Why Do We Read Fiction?

I just finished reading Rosie’s Travelling Tea Shop (review will be up soonish) and I came away feeling good, really good, and thoughtful. In the scheme of things, Rosie is not great literature, but it filled an entertainment need as well as an emotional need.

When I first started blogging about books, I approached it rather arrogantly. I studied literature and had taken writing classes. I must know about stories and books and what makes them good, right? Well, maybe.

What I didn’t take into consideration is the different reasons why readers read fiction at all.

If you Google “Why Do We Read Fiction?”, you’ll encounter a lot of articles telling you truthfully why we read fiction.


  • We read to learn. Most fiction is based in/on reality. It can deal with the ordinariness of life or the extraordinariness of life.


  • We read to empathize. Even the most imaginative fantasy is relatable as long as it deals with real human emotions, ones that we recognize, feel, experience.

Entertain and Escape

  • We read to be entertained or to escape. Have you ever picked up a book when you’re feeling sad, negative, lonely, and then realized an hour later that you forgot how badly you were feeling because now you are feeling so good? Can there be a stronger justification for a reader or an author?

Regardless of why we read, we all approach it differently. My requirements for entertainment will be different from others’ requirements, and this was a fact that I didn’t respect at first. I like to laugh and feel good. I like to have my romance build up rather than have immediate sizzle or I want that initial sizzle to be so combustible but they don’t act on it and draw it out. I like fiction that makes me think about how we interact with people or offer me truths that the writer has learned by living. And, I’m certain if I sat here and considered longer, I would have pages of likes and then an equal number of dislikes.

So this is one reason why I offer YMMV reviews. For that list of dislikes I didn’t write here, there are readers who want and desire those dislikes in a novel. I am in no position to judge their wants and desires in a novel. And, as a writer, I know how much time and effort it goes into producing something original and hope it finds an audience even if that audience only consists of a couple of people.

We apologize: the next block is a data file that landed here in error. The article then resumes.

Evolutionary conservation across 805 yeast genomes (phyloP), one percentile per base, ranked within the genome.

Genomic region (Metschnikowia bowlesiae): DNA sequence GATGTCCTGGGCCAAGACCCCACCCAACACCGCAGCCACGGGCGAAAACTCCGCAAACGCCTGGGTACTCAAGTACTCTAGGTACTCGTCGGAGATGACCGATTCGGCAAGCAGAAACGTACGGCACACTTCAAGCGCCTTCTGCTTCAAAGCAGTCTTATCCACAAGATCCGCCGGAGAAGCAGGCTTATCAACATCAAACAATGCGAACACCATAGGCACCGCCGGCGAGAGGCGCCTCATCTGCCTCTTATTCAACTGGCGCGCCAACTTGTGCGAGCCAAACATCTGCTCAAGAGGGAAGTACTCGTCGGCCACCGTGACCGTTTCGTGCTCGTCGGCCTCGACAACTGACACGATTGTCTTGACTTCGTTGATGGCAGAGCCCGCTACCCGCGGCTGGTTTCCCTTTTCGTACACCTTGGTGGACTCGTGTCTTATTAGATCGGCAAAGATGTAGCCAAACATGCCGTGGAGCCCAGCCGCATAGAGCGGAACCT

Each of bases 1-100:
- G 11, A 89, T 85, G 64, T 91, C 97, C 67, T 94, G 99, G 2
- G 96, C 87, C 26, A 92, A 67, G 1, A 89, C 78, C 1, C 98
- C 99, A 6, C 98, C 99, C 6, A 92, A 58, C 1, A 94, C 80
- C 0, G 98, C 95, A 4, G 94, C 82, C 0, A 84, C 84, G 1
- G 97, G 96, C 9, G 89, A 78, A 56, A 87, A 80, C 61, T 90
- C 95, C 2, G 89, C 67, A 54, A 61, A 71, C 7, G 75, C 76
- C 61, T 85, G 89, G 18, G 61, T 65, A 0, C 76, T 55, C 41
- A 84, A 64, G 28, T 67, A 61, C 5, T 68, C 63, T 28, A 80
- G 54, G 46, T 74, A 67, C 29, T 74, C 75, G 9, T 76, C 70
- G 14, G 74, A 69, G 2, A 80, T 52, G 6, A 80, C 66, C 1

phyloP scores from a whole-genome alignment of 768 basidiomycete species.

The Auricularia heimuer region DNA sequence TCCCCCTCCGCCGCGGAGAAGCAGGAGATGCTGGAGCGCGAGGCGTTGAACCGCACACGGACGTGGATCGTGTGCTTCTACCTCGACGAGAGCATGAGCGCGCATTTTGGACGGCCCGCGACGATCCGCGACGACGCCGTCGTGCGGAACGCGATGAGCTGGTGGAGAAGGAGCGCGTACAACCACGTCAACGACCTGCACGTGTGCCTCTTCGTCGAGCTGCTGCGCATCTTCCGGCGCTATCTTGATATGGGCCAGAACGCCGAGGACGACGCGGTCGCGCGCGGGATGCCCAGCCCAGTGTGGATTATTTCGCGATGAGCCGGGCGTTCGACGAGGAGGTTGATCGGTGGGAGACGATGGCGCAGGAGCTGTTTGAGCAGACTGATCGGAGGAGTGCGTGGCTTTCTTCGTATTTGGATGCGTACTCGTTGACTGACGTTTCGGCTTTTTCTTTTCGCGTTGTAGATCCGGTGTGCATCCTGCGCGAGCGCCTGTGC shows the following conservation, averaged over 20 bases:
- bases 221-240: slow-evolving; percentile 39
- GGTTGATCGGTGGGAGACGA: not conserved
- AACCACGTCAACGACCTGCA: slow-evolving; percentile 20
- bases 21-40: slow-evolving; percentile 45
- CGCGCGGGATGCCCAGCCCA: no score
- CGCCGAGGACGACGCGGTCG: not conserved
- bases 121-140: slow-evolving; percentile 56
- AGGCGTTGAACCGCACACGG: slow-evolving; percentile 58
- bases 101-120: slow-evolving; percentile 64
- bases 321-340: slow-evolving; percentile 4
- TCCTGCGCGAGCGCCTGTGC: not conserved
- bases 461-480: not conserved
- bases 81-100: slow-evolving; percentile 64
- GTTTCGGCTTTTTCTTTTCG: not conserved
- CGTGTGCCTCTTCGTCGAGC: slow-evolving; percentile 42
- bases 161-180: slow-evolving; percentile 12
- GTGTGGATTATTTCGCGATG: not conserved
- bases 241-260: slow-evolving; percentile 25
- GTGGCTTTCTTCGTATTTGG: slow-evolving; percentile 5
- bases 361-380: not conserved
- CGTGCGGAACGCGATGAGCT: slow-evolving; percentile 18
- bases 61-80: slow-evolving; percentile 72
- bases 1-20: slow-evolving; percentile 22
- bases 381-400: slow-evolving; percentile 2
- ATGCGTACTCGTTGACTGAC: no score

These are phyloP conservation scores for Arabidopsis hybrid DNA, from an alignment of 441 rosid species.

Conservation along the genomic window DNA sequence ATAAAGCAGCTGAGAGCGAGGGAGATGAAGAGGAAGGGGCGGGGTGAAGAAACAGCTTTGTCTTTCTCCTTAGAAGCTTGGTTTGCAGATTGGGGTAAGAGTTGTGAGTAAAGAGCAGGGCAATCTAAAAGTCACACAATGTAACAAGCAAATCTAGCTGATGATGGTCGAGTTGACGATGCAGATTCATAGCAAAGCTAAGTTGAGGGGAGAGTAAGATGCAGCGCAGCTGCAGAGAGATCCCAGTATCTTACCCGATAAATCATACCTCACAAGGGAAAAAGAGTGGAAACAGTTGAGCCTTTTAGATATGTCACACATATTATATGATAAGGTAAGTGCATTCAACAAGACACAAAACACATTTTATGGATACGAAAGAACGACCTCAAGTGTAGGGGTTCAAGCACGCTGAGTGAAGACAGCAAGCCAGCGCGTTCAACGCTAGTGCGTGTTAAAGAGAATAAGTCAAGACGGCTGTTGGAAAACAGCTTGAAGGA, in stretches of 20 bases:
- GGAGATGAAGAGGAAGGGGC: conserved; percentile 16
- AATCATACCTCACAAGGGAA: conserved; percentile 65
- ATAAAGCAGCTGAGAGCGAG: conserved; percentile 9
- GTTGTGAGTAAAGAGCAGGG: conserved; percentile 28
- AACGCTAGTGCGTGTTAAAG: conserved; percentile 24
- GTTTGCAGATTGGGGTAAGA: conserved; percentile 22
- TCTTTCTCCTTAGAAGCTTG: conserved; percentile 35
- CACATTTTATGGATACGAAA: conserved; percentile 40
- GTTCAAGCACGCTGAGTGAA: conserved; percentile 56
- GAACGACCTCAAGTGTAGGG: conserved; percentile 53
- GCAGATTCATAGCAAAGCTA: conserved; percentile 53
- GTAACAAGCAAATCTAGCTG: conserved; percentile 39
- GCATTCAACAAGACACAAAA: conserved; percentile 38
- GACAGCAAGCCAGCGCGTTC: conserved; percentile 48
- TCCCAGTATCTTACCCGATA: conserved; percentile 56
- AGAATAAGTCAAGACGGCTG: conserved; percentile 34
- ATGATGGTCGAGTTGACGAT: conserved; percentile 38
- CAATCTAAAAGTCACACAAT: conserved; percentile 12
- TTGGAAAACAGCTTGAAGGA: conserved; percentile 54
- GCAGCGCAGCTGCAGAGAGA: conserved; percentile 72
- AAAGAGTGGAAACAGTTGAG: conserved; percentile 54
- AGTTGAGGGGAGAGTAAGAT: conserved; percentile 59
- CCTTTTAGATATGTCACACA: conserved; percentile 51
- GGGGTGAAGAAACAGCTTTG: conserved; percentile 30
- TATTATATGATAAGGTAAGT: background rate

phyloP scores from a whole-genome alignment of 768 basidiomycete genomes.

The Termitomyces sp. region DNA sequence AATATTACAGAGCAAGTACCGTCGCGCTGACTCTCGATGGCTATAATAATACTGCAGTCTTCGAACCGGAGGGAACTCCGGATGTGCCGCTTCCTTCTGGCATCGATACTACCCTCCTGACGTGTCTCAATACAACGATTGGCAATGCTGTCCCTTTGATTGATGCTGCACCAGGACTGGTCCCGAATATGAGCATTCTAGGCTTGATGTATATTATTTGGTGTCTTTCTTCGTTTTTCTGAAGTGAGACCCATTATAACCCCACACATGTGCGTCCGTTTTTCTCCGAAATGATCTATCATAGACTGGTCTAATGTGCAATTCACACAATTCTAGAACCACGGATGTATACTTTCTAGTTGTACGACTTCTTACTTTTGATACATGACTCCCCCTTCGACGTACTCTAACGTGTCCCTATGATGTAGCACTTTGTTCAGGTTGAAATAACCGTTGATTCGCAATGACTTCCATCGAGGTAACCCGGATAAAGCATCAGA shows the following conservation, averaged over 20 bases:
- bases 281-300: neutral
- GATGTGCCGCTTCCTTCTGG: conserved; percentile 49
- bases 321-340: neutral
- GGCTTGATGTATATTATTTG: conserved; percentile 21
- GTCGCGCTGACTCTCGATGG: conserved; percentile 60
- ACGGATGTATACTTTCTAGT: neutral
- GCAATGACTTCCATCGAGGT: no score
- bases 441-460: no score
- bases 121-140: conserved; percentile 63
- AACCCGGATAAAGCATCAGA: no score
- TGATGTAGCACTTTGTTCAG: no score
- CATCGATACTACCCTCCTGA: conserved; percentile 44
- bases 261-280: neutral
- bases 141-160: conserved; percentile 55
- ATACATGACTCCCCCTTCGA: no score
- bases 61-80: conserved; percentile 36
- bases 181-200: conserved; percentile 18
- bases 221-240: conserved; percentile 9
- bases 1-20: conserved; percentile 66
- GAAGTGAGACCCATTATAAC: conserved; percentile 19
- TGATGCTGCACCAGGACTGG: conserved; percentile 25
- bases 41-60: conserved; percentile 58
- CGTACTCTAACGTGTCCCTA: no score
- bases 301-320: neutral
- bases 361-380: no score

I could write on this topic for so much longer. Reading and writing will always be fascinating to me.

And, this is just one reason why I am a book blogger.

I’d love to hear your thoughts. Why do you read? How do you like to feel when you reach the last page of a novel?

18 thoughts on “Why Do We Read Fiction?

  1. Definitely a combo of the three. I’ve learned a lot of history, culture, and vocabulary from fiction, beginning at an early age. It’s always been an escape for me as well. And yes, it’s also a way to emotionally empathize with characters and situations out of one’s daily life.

    Great post!

    1. Your last point was emphasized in an article in Psychology Today that explained why it’s actually GOOD for us to read fiction. That we can become better people. 🙂

  2. I definitely agree, there are lots of reasons for reading. Serious literature has its place to make us think, question societal mores, or present a new view on a subject. I definitely read to learn as well. But I think entertainment is just as important!

  3. When genre’s are identified by an emotion, that’s the sign for the reader to find what they want: romance for the person who wants to feel a bit romantic, let their heart sing with hope; horror for someone who wants to feel fear from a safe distance; thriller for someone who wants to pump up their heart rate …
    we read to feel something, in my view. If we also learn a bit, or the book closes with a deeply-felt understanding we didn’t have before, all the better.
    just my view.

    1. I like it. I used to read horror all the time in my teens, but haven’t read much lately. I liked being scared, maybe that’s something that goes away with age?

      1. Reading (the good stuff) can give us the same physiological responses, so it makes sense to me. A subtle, self-managed lesson in whatever we think we need/want/desire (oh, I could do with a romance!).

      2. That is interesting. The thing is that the book has to live up to or fulfill whatever it is. Maybe this is why so many people reread books (I’ve always wondered why when there are so many MORE books to read.).

  4. i read to learn English, and am still learning it! I make many mistakes, grammar , vocabulary you name it. not sure if reading has helped me improve but i have learnt a lot of other things. cultures, history and also mythology. if one wants to be a writer, i feel they must read. reading is so versatile, you can read alone or in a group, it can be for pleasure or serious work. i read for both. books come to me, i seldom go to them! i may buy and put them on my shelf but they decide when i read them! or unless its on a reading list at book club, but still i am moved at the right time. i enjoyed this post and your reflections Sascha. you take the time to highlight books i will never read but it gives me an opportunity to know what is out there. i have huge respect for all books and all writers.

    1. I do think as writers we respect the amount of effort it takes to write a book and then make allowances that others don’t make–for good or bad. Ha. I’ve read some books I wish I hadn’t read either. I still have a lot of books I know I should read. sigh. Maybe I should make it a point to read one of those every month.
      Your english is marvelous as is your writing.

      1. thank you Sascha! really appreciate how you take the time and effort to write reviews. and thank you for the kind words too! i have to finish a book no matter how much i dislike it.

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